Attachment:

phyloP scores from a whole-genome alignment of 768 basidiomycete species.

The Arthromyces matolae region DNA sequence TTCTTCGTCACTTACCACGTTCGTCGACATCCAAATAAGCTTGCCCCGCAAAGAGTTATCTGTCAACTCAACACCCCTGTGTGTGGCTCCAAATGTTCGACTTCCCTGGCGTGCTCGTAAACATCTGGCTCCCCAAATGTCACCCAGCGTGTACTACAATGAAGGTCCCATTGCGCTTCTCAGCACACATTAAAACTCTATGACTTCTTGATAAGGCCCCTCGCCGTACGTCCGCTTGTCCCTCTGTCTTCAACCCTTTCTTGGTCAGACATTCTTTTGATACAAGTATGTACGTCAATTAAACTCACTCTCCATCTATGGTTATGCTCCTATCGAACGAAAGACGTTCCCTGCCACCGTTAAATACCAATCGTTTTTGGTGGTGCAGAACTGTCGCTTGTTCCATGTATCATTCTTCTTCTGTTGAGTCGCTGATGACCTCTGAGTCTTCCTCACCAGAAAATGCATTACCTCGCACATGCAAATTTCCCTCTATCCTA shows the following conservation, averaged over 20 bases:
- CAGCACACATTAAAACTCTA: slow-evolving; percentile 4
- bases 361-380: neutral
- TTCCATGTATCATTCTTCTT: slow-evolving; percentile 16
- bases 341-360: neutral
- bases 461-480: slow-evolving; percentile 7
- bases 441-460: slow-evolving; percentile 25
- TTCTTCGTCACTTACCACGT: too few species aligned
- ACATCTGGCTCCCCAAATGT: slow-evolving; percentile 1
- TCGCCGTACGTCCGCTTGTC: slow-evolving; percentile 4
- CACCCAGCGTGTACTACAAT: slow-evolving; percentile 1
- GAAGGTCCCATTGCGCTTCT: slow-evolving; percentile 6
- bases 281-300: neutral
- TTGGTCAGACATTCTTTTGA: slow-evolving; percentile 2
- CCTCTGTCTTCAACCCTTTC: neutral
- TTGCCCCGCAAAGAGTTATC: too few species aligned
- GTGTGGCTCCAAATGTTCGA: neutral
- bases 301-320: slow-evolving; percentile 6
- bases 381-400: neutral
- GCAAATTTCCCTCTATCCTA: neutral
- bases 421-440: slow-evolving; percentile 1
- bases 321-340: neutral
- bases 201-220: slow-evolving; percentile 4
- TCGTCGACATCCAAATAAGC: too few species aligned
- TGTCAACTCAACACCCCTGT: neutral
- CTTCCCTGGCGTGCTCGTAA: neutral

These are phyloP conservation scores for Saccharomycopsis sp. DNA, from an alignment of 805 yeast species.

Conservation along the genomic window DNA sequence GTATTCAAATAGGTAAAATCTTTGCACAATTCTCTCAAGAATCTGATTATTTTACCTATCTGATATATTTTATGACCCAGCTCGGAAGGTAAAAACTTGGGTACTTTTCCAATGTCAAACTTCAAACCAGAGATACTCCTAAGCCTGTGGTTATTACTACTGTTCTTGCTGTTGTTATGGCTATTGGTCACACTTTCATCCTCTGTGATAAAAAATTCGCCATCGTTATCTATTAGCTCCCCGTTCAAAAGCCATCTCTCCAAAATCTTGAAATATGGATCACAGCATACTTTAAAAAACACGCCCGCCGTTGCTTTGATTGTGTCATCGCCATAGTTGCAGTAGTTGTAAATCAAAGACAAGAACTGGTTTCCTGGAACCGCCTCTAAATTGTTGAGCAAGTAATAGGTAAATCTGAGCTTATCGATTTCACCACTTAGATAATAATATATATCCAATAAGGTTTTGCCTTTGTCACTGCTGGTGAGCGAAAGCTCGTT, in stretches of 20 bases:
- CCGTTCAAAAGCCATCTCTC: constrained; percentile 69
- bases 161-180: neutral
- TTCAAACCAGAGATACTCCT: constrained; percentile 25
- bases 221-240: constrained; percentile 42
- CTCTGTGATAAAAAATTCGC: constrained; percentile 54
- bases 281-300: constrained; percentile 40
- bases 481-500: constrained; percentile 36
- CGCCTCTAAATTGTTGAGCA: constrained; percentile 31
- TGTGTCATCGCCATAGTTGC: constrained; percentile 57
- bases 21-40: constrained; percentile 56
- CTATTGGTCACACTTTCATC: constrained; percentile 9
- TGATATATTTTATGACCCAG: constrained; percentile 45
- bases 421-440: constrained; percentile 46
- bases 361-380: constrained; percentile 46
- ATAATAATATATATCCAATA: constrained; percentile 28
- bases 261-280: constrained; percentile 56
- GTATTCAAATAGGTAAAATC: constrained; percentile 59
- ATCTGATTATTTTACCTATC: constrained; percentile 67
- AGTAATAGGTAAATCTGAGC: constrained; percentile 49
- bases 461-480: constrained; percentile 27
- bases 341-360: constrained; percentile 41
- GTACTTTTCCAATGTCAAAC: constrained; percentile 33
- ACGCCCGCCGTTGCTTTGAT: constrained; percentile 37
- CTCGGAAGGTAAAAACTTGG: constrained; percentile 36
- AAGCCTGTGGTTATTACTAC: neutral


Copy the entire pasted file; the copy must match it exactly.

phyloP scores from a whole-genome alignment of 768 basidiomycete species.

The Arthromyces matolae region DNA sequence TTCTTCGTCACTTACCACGTTCGTCGACATCCAAATAAGCTTGCCCCGCAAAGAGTTATCTGTCAACTCAACACCCCTGTGTGTGGCTCCAAATGTTCGACTTCCCTGGCGTGCTCGTAAACATCTGGCTCCCCAAATGTCACCCAGCGTGTACTACAATGAAGGTCCCATTGCGCTTCTCAGCACACATTAAAACTCTATGACTTCTTGATAAGGCCCCTCGCCGTACGTCCGCTTGTCCCTCTGTCTTCAACCCTTTCTTGGTCAGACATTCTTTTGATACAAGTATGTACGTCAATTAAACTCACTCTCCATCTATGGTTATGCTCCTATCGAACGAAAGACGTTCCCTGCCACCGTTAAATACCAATCGTTTTTGGTGGTGCAGAACTGTCGCTTGTTCCATGTATCATTCTTCTTCTGTTGAGTCGCTGATGACCTCTGAGTCTTCCTCACCAGAAAATGCATTACCTCGCACATGCAAATTTCCCTCTATCCTA shows the following conservation, averaged over 20 bases:
- CAGCACACATTAAAACTCTA: slow-evolving; percentile 4
- bases 361-380: neutral
- TTCCATGTATCATTCTTCTT: slow-evolving; percentile 16
- bases 341-360: neutral
- bases 461-480: slow-evolving; percentile 7
- bases 441-460: slow-evolving; percentile 25
- TTCTTCGTCACTTACCACGT: too few species aligned
- ACATCTGGCTCCCCAAATGT: slow-evolving; percentile 1
- TCGCCGTACGTCCGCTTGTC: slow-evolving; percentile 4
- CACCCAGCGTGTACTACAAT: slow-evolving; percentile 1
- GAAGGTCCCATTGCGCTTCT: slow-evolving; percentile 6
- bases 281-300: neutral
- TTGGTCAGACATTCTTTTGA: slow-evolving; percentile 2
- CCTCTGTCTTCAACCCTTTC: neutral
- TTGCCCCGCAAAGAGTTATC: too few species aligned
- GTGTGGCTCCAAATGTTCGA: neutral
- bases 301-320: slow-evolving; percentile 6
- bases 381-400: neutral
- GCAAATTTCCCTCTATCCTA: neutral
- bases 421-440: slow-evolving; percentile 1
- bases 321-340: neutral
- bases 201-220: slow-evolving; percentile 4
- TCGTCGACATCCAAATAAGC: too few species aligned
- TGTCAACTCAACACCCCTGT: neutral
- CTTCCCTGGCGTGCTCGTAA: neutral

These are phyloP conservation scores for Saccharomycopsis sp. DNA, from an alignment of 805 yeast species.

Conservation along the genomic window DNA sequence GTATTCAAATAGGTAAAATCTTTGCACAATTCTCTCAAGAATCTGATTATTTTACCTATCTGATATATTTTATGACCCAGCTCGGAAGGTAAAAACTTGGGTACTTTTCCAATGTCAAACTTCAAACCAGAGATACTCCTAAGCCTGTGGTTATTACTACTGTTCTTGCTGTTGTTATGGCTATTGGTCACACTTTCATCCTCTGTGATAAAAAATTCGCCATCGTTATCTATTAGCTCCCCGTTCAAAAGCCATCTCTCCAAAATCTTGAAATATGGATCACAGCATACTTTAAAAAACACGCCCGCCGTTGCTTTGATTGTGTCATCGCCATAGTTGCAGTAGTTGTAAATCAAAGACAAGAACTGGTTTCCTGGAACCGCCTCTAAATTGTTGAGCAAGTAATAGGTAAATCTGAGCTTATCGATTTCACCACTTAGATAATAATATATATCCAATAAGGTTTTGCCTTTGTCACTGCTGGTGAGCGAAAGCTCGTT, in stretches of 20 bases:
- CCGTTCAAAAGCCATCTCTC: constrained; percentile 69
- bases 161-180: neutral
- TTCAAACCAGAGATACTCCT: constrained; percentile 25
- bases 221-240: constrained; percentile 42
- CTCTGTGATAAAAAATTCGC: constrained; percentile 54
- bases 281-300: constrained; percentile 40
- bases 481-500: constrained; percentile 36
- CGCCTCTAAATTGTTGAGCA: constrained; percentile 31
- TGTGTCATCGCCATAGTTGC: constrained; percentile 57
- bases 21-40: constrained; percentile 56
- CTATTGGTCACACTTTCATC: constrained; percentile 9
- TGATATATTTTATGACCCAG: constrained; percentile 45
- bases 421-440: constrained; percentile 46
- bases 361-380: constrained; percentile 46
- ATAATAATATATATCCAATA: constrained; percentile 28
- bases 261-280: constrained; percentile 56
- GTATTCAAATAGGTAAAATC: constrained; percentile 59
- ATCTGATTATTTTACCTATC: constrained; percentile 67
- AGTAATAGGTAAATCTGAGC: constrained; percentile 49
- bases 461-480: constrained; percentile 27
- bases 341-360: constrained; percentile 41
- GTACTTTTCCAATGTCAAAC: constrained; percentile 33
- ACGCCCGCCGTTGCTTTGAT: constrained; percentile 37
- CTCGGAAGGTAAAAACTTGG: constrained; percentile 36
- AAGCCTGTGGTTATTACTAC: neutral